The precious metals sold off last week along with most asset classes, as nervous investors fled to the U.S. dollar. Gold lost 1.1% and silver fell 1.9% for the week.
If there is a silver lining for metals investors, it is that gold held up better than equities. The S&P 500 lost 2.7% -- the worst week of trading in over two years.
Investors will be watching the equity markets closely this week to see if markets can stabilize and recover some important technical levels lost during last week's carnage. The bull market in stocks is getting a bit long in the tooth at 5-½ years, and the sudden increase in volatility is making more traders nervous.
Metals investors are wondering what a major correction in equities will mean for gold and silver prices. More on that below…
Does a Sell-off in Stocks Also Mean Lower Gold and Silver?
The 2008 financial crisis left very few asset classes unscathed. Investors sold stocks, real estate, and commodities and fled to the perceived safety of cash and U.S. Treasuries. Last week, investors followed a similar pattern.
Though it is too early to tell if we are witnessing the start of another major correction in share prices, it is not too early to analyze whether large-scale selling in the stock markets will be mirrored again by selling in the precious metals markets. It may, but we don't think anyone should count on it. There are some key differences between today and 2008.
The gold and silver markets are attempting to recover out of the third year of a cyclical bear market. Gold prices are 33% below the 2011 peak, and silver prices are down nearly 60%.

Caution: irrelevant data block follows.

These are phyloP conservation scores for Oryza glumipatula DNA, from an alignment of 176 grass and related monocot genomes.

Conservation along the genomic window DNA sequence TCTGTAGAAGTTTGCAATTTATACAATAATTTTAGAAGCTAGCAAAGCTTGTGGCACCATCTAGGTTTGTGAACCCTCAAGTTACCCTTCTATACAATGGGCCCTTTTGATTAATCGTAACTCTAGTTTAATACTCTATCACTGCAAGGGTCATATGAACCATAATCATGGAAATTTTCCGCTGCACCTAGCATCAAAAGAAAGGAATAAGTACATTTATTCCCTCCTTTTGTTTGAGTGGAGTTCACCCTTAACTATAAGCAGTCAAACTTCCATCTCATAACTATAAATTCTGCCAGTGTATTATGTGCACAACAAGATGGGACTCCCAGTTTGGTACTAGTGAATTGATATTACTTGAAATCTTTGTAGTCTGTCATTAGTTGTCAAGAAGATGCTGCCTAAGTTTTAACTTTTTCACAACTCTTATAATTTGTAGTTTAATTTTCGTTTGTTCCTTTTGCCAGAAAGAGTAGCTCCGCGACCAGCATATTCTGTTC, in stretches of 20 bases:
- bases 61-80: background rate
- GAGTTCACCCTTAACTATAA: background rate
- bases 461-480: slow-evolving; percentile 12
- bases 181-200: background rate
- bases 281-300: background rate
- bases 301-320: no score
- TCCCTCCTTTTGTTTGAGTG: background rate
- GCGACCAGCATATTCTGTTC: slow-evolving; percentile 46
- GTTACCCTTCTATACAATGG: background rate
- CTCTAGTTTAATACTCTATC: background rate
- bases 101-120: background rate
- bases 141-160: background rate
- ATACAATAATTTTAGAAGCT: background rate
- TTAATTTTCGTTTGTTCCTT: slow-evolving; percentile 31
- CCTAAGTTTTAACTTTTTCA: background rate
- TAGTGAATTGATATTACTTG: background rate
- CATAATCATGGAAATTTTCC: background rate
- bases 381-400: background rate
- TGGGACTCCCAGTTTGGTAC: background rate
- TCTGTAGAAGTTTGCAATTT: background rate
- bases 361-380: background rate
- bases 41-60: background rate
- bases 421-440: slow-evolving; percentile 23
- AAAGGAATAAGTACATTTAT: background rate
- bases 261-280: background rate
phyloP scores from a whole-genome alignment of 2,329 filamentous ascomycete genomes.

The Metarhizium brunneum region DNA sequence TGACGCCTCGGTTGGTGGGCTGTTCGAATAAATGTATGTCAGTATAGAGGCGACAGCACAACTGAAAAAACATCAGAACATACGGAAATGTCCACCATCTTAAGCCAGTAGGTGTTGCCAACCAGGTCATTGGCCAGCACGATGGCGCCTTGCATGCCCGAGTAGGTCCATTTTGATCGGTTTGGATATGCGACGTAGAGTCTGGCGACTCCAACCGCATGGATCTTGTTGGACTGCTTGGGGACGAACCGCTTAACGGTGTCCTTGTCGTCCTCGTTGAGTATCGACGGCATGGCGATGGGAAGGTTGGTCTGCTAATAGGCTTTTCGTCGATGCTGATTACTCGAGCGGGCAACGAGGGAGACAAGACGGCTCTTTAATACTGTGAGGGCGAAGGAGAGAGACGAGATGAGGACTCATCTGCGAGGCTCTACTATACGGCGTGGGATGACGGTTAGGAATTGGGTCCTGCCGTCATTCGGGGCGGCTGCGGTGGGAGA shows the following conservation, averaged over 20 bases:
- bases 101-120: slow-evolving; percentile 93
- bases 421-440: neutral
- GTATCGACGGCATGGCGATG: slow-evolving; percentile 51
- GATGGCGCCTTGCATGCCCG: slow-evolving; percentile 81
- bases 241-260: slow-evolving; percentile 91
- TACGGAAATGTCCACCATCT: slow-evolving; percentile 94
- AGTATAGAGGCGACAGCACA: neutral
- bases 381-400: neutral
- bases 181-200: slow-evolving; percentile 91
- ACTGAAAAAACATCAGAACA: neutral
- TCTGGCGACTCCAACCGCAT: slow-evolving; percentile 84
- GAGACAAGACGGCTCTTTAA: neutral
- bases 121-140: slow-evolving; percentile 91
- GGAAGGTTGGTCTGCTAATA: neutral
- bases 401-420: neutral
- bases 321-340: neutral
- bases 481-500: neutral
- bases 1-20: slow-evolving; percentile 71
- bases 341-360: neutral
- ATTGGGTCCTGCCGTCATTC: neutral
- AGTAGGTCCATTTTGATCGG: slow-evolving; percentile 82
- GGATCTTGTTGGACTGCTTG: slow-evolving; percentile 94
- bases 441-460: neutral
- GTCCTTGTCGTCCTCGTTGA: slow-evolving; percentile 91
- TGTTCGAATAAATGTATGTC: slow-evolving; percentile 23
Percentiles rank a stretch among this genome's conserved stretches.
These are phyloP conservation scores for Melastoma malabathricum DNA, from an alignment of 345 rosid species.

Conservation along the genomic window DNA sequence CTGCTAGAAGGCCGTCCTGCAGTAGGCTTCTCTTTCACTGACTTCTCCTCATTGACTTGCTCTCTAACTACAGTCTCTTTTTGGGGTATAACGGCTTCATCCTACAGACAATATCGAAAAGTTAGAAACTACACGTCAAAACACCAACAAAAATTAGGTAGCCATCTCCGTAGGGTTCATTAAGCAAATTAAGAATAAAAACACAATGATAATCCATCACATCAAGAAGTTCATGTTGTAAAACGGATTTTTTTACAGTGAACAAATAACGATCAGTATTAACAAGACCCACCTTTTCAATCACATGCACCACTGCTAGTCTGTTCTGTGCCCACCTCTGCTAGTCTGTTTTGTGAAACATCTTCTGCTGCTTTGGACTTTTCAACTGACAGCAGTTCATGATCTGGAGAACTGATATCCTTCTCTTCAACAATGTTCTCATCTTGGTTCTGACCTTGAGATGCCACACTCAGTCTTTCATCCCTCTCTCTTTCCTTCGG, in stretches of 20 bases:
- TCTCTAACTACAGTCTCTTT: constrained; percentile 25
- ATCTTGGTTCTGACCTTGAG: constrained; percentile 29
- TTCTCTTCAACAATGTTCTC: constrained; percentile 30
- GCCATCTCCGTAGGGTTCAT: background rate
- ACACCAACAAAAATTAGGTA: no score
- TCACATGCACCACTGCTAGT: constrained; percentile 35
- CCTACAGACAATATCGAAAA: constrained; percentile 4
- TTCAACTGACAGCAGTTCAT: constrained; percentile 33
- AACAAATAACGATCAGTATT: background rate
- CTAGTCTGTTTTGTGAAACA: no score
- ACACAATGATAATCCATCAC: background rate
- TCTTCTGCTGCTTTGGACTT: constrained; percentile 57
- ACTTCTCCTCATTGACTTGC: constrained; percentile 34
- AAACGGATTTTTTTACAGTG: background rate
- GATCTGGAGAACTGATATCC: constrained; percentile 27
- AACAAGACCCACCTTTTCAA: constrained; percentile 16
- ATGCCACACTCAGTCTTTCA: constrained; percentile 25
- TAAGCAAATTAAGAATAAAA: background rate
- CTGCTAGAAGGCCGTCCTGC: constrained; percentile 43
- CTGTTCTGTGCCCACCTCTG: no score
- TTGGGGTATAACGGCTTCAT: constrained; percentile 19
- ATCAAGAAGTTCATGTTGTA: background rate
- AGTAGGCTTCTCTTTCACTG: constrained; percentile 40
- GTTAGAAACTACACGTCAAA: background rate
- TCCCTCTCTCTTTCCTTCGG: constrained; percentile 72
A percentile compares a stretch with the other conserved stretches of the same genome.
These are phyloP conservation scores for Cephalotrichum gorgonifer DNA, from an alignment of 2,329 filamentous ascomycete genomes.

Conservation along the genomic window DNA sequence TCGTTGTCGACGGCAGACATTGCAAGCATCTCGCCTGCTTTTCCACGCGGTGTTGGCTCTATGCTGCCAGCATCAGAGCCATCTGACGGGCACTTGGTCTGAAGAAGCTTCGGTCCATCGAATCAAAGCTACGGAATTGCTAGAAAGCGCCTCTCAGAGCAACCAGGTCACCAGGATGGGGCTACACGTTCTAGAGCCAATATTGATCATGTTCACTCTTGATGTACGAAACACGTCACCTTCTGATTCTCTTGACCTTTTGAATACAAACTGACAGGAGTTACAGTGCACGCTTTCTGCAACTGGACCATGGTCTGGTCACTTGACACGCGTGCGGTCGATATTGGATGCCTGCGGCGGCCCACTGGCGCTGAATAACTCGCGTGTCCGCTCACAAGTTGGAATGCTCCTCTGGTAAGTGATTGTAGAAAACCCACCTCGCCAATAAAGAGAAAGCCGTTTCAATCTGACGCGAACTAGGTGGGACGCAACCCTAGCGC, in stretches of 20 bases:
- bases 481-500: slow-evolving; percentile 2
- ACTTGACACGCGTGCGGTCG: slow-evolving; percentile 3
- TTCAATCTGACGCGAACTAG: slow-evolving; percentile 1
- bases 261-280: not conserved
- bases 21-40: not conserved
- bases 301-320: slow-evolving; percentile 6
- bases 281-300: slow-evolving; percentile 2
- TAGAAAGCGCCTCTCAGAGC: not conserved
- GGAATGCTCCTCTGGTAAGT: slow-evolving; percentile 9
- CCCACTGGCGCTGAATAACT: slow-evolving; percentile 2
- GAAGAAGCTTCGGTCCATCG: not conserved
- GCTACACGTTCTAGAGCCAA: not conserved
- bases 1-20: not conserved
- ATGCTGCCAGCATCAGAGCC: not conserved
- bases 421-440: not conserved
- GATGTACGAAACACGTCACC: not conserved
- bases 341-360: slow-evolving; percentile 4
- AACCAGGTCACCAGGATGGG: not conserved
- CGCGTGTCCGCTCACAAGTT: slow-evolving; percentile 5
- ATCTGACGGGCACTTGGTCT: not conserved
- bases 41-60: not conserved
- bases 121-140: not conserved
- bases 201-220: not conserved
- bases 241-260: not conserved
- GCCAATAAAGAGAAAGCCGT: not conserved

In 2008, precious metals traded in correlation with equity prices -- peaking in the spring and then selling off dramatically as the crisis unfolded. However, a strong year-end rally enabled gold to buck the trend of most other assets and finish 2008 with a small gain.
Speculative money poured into the gold and silver markets leading up to the 2011 highs, and it left just as quickly. Today, speculative long interest in precious metals is relatively scarce while the opposite is true in equity markets. Metals need this interest to return to fuel higher prices, but the good news for investors in physical metals is that there are fewer weak hands in the market willing to sell at the first whiff of bad news.
Fed bankers are also more likely to react swiftly given the lessons of 2008. We at Money Metals, and most of our customers, share a skeptical view of Fed policy. Though we hold the Fed responsible for creating the debt and real estate bubbles that exploded into crisis 6 years ago, it is important to remember no one at the Fed feels responsible for fostering market booms and busts.
Fed Chair Janet Yellen is openly critical of the central bank's response to the 2008 crisis; saying her predecessor, Ben Bernanke, printed too little money too late. It seems safe to say she will not sit idly by should stock prices fall precipitously. And gold and silver prices should outperform as investors see the Fed shift from tapering to accelerating stimulus.
Finally, the U.S. Dollar does not enjoy the same dominance that it did 6 years ago -- in large part because Fed officials so enthusiastically prescribe stimulus for virtually all economic woes. Several years of extraordinarily loose monetary policy in addition to foreign policy disputes with major trading partners such as Russia and China, and we have seen that the “almighty dollar” isn't so mighty.
China, Russia, and other BRIC nations have begun a policy of “de-dollarization” -- starting with agreements to buy energy without “petro-dollars.” This shift could mean the dollar and U.S. Treasuries won't enjoy an exclusive safe-haven play if turmoil in the stock markets has investors running for cover. In fact, we may find that precious metals are big beneficiaries this time around.
About the Author:
Clint Siegner is a Director at Money Metals Exchange, a precious metals dealer recently named "Best in the USA" by an independent global ratings group. A graduate of Linfield College in Oregon, Siegner puts his experience in business management along with his passion for personal liberty, limited government, and honest money into the development of Money Metals' brand and reach. This includes writing extensively on the bullion markets and their intersection with policy and world affairs.